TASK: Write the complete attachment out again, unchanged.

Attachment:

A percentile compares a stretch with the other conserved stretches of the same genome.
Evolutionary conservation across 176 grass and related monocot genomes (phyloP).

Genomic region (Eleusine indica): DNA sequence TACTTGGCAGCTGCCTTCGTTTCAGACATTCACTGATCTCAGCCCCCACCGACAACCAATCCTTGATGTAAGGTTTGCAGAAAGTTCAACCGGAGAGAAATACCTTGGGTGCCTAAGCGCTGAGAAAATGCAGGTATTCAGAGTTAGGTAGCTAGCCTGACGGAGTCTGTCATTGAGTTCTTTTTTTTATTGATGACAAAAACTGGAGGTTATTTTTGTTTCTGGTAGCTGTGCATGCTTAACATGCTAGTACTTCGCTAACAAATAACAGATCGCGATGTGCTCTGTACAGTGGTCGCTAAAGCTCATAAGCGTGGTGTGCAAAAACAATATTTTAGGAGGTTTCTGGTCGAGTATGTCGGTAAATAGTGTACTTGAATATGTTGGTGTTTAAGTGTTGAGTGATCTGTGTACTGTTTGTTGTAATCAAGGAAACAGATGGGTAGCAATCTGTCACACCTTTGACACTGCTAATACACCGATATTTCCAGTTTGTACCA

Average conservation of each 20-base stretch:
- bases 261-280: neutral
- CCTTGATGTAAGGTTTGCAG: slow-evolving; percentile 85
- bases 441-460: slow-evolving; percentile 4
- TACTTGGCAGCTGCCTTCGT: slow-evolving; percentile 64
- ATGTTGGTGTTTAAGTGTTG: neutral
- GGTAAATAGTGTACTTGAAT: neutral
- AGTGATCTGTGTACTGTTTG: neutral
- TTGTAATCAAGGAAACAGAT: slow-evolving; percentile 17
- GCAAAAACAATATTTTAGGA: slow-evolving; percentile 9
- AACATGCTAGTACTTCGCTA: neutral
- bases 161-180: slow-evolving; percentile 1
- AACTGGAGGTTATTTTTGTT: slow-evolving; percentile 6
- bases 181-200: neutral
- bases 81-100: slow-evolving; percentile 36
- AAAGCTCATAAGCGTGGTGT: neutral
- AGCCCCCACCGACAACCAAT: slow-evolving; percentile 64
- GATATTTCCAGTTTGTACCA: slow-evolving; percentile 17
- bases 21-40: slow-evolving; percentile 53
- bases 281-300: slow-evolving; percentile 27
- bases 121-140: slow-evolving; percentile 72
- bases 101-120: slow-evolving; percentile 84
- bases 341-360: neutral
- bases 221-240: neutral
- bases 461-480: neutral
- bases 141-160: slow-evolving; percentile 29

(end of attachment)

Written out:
A percentile compares a stretch with the other conserved stretches of the same genome.
Evolutionary conservation across 176 grass and related monocot genomes (phyloP).

Genomic region (Eleusine indica): DNA sequence TACTTGGCAGCTGCCTTCGTTTCAGACATTCACTGATCTCAGCCCCCACCGACAACCAATCCTTGATGTAAGGTTTGCAGAAAGTTCAACCGGAGAGAAATACCTTGGGTGCCTAAGCGCTGAGAAAATGCAGGTATTCAGAGTTAGGTAGCTAGCCTGACGGAGTCTGTCATTGAGTTCTTTTTTTTATTGATGACAAAAACTGGAGGTTATTTTTGTTTCTGGTAGCTGTGCATGCTTAACATGCTAGTACTTCGCTAACAAATAACAGATCGCGATGTGCTCTGTACAGTGGTCGCTAAAGCTCATAAGCGTGGTGTGCAAAAACAATATTTTAGGAGGTTTCTGGTCGAGTATGTCGGTAAATAGTGTACTTGAATATGTTGGTGTTTAAGTGTTGAGTGATCTGTGTACTGTTTGTTGTAATCAAGGAAACAGATGGGTAGCAATCTGTCACACCTTTGACACTGCTAATACACCGATATTTCCAGTTTGTACCA

Average conservation of each 20-base stretch:
- bases 261-280: neutral
- CCTTGATGTAAGGTTTGCAG: slow-evolving; percentile 85
- bases 441-460: slow-evolving; percentile 4
- TACTTGGCAGCTGCCTTCGT: slow-evolving; percentile 64
- ATGTTGGTGTTTAAGTGTTG: neutral
- GGTAAATAGTGTACTTGAAT: neutral
- AGTGATCTGTGTACTGTTTG: neutral
- TTGTAATCAAGGAAACAGAT: slow-evolving; percentile 17
- GCAAAAACAATATTTTAGGA: slow-evolving; percentile 9
- AACATGCTAGTACTTCGCTA: neutral
- bases 161-180: slow-evolving; percentile 1
- AACTGGAGGTTATTTTTGTT: slow-evolving; percentile 6
- bases 181-200: neutral
- bases 81-100: slow-evolving; percentile 36
- AAAGCTCATAAGCGTGGTGT: neutral
- AGCCCCCACCGACAACCAAT: slow-evolving; percentile 64
- GATATTTCCAGTTTGTACCA: slow-evolving; percentile 17
- bases 21-40: slow-evolving; percentile 53
- bases 281-300: slow-evolving; percentile 27
- bases 121-140: slow-evolving; percentile 72
- bases 101-120: slow-evolving; percentile 84
- bases 341-360: neutral
- bases 221-240: neutral
- bases 461-480: neutral
- bases 141-160: slow-evolving; percentile 29